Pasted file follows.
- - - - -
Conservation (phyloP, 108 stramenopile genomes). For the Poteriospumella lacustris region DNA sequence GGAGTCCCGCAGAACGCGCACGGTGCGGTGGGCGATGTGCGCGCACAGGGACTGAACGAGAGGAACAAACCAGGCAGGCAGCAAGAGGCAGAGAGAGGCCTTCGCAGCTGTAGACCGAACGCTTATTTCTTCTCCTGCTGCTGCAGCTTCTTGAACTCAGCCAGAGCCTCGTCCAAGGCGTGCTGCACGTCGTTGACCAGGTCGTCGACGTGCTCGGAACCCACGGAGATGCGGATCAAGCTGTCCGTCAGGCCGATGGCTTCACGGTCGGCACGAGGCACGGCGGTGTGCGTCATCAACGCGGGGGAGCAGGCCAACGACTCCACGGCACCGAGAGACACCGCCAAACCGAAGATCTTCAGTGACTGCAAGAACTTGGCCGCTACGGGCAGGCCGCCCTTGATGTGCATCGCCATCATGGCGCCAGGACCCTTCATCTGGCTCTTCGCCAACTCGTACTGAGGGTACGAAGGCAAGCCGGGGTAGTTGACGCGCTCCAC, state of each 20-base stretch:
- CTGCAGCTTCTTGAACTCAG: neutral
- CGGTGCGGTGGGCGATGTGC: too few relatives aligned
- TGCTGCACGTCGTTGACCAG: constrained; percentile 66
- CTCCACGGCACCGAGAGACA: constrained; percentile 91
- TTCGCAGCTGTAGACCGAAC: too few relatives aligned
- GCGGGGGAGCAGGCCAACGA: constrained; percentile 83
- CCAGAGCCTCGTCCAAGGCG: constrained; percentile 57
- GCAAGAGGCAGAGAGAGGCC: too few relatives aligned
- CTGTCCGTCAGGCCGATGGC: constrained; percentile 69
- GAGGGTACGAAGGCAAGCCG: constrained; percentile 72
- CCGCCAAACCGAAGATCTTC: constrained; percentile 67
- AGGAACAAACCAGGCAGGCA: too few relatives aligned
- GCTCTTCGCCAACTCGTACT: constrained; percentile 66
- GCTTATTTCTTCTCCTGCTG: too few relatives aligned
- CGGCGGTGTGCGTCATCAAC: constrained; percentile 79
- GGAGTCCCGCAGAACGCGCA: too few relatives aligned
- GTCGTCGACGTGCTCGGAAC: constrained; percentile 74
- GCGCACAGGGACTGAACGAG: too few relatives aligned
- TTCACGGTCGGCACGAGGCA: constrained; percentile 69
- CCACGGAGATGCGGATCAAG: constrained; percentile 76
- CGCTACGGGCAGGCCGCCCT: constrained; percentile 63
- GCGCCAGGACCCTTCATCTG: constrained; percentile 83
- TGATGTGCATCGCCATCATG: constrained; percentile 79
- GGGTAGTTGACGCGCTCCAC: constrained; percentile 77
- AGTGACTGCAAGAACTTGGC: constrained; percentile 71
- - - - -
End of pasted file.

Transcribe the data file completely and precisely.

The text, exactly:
Conservation (phyloP, 108 stramenopile genomes). For the Poteriospumella lacustris region DNA sequence GGAGTCCCGCAGAACGCGCACGGTGCGGTGGGCGATGTGCGCGCACAGGGACTGAACGAGAGGAACAAACCAGGCAGGCAGCAAGAGGCAGAGAGAGGCCTTCGCAGCTGTAGACCGAACGCTTATTTCTTCTCCTGCTGCTGCAGCTTCTTGAACTCAGCCAGAGCCTCGTCCAAGGCGTGCTGCACGTCGTTGACCAGGTCGTCGACGTGCTCGGAACCCACGGAGATGCGGATCAAGCTGTCCGTCAGGCCGATGGCTTCACGGTCGGCACGAGGCACGGCGGTGTGCGTCATCAACGCGGGGGAGCAGGCCAACGACTCCACGGCACCGAGAGACACCGCCAAACCGAAGATCTTCAGTGACTGCAAGAACTTGGCCGCTACGGGCAGGCCGCCCTTGATGTGCATCGCCATCATGGCGCCAGGACCCTTCATCTGGCTCTTCGCCAACTCGTACTGAGGGTACGAAGGCAAGCCGGGGTAGTTGACGCGCTCCAC, state of each 20-base stretch:
- CTGCAGCTTCTTGAACTCAG: neutral
- CGGTGCGGTGGGCGATGTGC: too few relatives aligned
- TGCTGCACGTCGTTGACCAG: constrained; percentile 66
- CTCCACGGCACCGAGAGACA: constrained; percentile 91
- TTCGCAGCTGTAGACCGAAC: too few relatives aligned
- GCGGGGGAGCAGGCCAACGA: constrained; percentile 83
- CCAGAGCCTCGTCCAAGGCG: constrained; percentile 57
- GCAAGAGGCAGAGAGAGGCC: too few relatives aligned
- CTGTCCGTCAGGCCGATGGC: constrained; percentile 69
- GAGGGTACGAAGGCAAGCCG: constrained; percentile 72
- CCGCCAAACCGAAGATCTTC: constrained; percentile 67
- AGGAACAAACCAGGCAGGCA: too few relatives aligned
- GCTCTTCGCCAACTCGTACT: constrained; percentile 66
- GCTTATTTCTTCTCCTGCTG: too few relatives aligned
- CGGCGGTGTGCGTCATCAAC: constrained; percentile 79
- GGAGTCCCGCAGAACGCGCA: too few relatives aligned
- GTCGTCGACGTGCTCGGAAC: constrained; percentile 74
- GCGCACAGGGACTGAACGAG: too few relatives aligned
- TTCACGGTCGGCACGAGGCA: constrained; percentile 69
- CCACGGAGATGCGGATCAAG: constrained; percentile 76
- CGCTACGGGCAGGCCGCCCT: constrained; percentile 63
- GCGCCAGGACCCTTCATCTG: constrained; percentile 83
- TGATGTGCATCGCCATCATG: constrained; percentile 79
- GGGTAGTTGACGCGCTCCAC: constrained; percentile 77
- AGTGACTGCAAGAACTTGGC: constrained; percentile 71